It has been a long and painful last few months in my life but finally a corner has been turned and life is almost back to normal. Strictly speaking that isn’t really true at all, it would be more accurate to say that life is beginning to settle into a new state of normal.
Roughly a month ago I finally had a diagnosis for my mystery pain and illness or rather I had three separate diagnosis that combined to explain everything and has necessitated some rather drastic and rapid changes in my life.
Firstly, it was found that one of my vertebrae in my lumbar was not functioning correctly. Bending forward, left or right it moves in alignment with the rest of the spine. When bending backwards it has been acting like a hinge. So instead of pressure distributing down the rest of the spine and down to the legs; this one vertebrae has been taking it all on itself. I’ve been having physio and have a range of stretches and strengthening exercises for the support muscles and it has improved significantly. It’s not 100% yet, but it is getting there.
Secondly, I had a severe Vitamin D deficiency. For whatever reason, my body isn’t storing any reserves so I now have to take a daily supplement. One of the impacts of low Vitamin D is bone pain, so my back pain was being amplified by this.
The third is a lot more serious as I’ve become diabetic.
Thankfully I’m in a range where I can possibly reverse it to the point where I will not need medication, but control it through diet and exercise but it will take a lot of effort on my part.
That is a challenge that I intend to meet head on.
Since my diagnosis, I’ve been educating myself, talking with Doctors, Nurses, attending courses and making changes. I’m now swimming five times a week and counting carbs and calories. In a way the diagnosis came at a useful time, because with the back injury having played havoc for so long, I was ready to do anything to get it better and the swimming is playing a big part in my recovery.
Now a month has passed, I’m able to look back and see if my efforts are having any impact at all. The good news is that they appear to be doing so. My average blood glucose has dropped by a third and is much more controlled through the day without major spikes and drops. That’s nearly half of my target level achieved in the first month. Not that I can stop doing what I’m doing when I can get there!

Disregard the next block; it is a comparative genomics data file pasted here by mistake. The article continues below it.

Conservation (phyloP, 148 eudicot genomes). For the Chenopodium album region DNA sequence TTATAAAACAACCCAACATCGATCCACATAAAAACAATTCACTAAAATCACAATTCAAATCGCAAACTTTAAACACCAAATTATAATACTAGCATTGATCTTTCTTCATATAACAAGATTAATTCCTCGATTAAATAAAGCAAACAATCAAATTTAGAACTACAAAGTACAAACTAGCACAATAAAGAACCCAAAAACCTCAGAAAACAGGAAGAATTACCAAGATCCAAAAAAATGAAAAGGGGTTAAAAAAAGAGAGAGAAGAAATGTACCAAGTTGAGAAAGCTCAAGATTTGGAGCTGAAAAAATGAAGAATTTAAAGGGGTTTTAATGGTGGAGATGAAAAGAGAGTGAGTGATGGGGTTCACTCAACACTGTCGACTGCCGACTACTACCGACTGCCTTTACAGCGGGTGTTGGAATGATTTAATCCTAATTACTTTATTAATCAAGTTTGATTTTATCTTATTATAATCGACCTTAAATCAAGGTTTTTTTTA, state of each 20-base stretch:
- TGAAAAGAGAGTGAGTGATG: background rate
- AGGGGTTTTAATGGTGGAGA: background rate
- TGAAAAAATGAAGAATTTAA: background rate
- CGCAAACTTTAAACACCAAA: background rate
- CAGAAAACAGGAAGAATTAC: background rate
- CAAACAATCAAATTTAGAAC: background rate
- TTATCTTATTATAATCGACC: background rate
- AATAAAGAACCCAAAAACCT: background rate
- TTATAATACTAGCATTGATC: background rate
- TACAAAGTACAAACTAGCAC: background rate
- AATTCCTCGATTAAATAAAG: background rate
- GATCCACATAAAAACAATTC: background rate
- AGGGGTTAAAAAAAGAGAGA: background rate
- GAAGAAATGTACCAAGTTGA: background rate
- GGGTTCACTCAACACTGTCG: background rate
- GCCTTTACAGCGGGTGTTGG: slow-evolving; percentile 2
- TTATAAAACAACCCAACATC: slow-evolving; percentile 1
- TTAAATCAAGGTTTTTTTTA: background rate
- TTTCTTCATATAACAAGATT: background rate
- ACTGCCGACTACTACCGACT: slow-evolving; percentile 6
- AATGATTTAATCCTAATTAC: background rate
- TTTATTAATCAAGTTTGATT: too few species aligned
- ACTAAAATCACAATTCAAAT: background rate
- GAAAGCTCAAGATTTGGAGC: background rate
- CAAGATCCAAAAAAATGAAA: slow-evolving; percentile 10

I was asked to try and lose 10% of my bodyweight a year. I’ve currently lost 6%
In general I’m feeling so much better. Not just relief from the back pain clearing up, but just in general. I’m not going to say I feel amazing, but I do feel good. I’ve more energy, I’m thinking more clearly and my body feels like it has a rhythm now rather than the randomness of before.
I’m not really one to congratulate myself, but even I feel like it is a good start.
All of this is coming at a very good time as it is now only 6 weeks until I head out to the Baltic’s. A few weeks ago I was getting concerned whether I’d be able to make it or not, but now I feel comfortable and with another months recovery under my belt by the time I leave, I can just start looking forward to it.
I can tell that I’m getting excited about it as I’ve started thinking about what to pack. I’ve always been a little odd about this filling my mind with questions such as ‘what kind of footwear do I take’, ‘do I need to replace anything’ and ‘will I need X’ long before I need to. My next step will be to gather everything and test pack. This in a couple of weeks will lead to another test pack. Two days before I’ll pack for real. Then finally the night before, I’ll go to bed, lie awake and then get rid of half the stuff I packed. Then I’ll go away and use about half the stuff I’ve taken – usually photography gear!
I’ve no idea why I continually do so, even when I’m aware that I’m doing it. I blame being in the Scouts – Be (over) Prepared.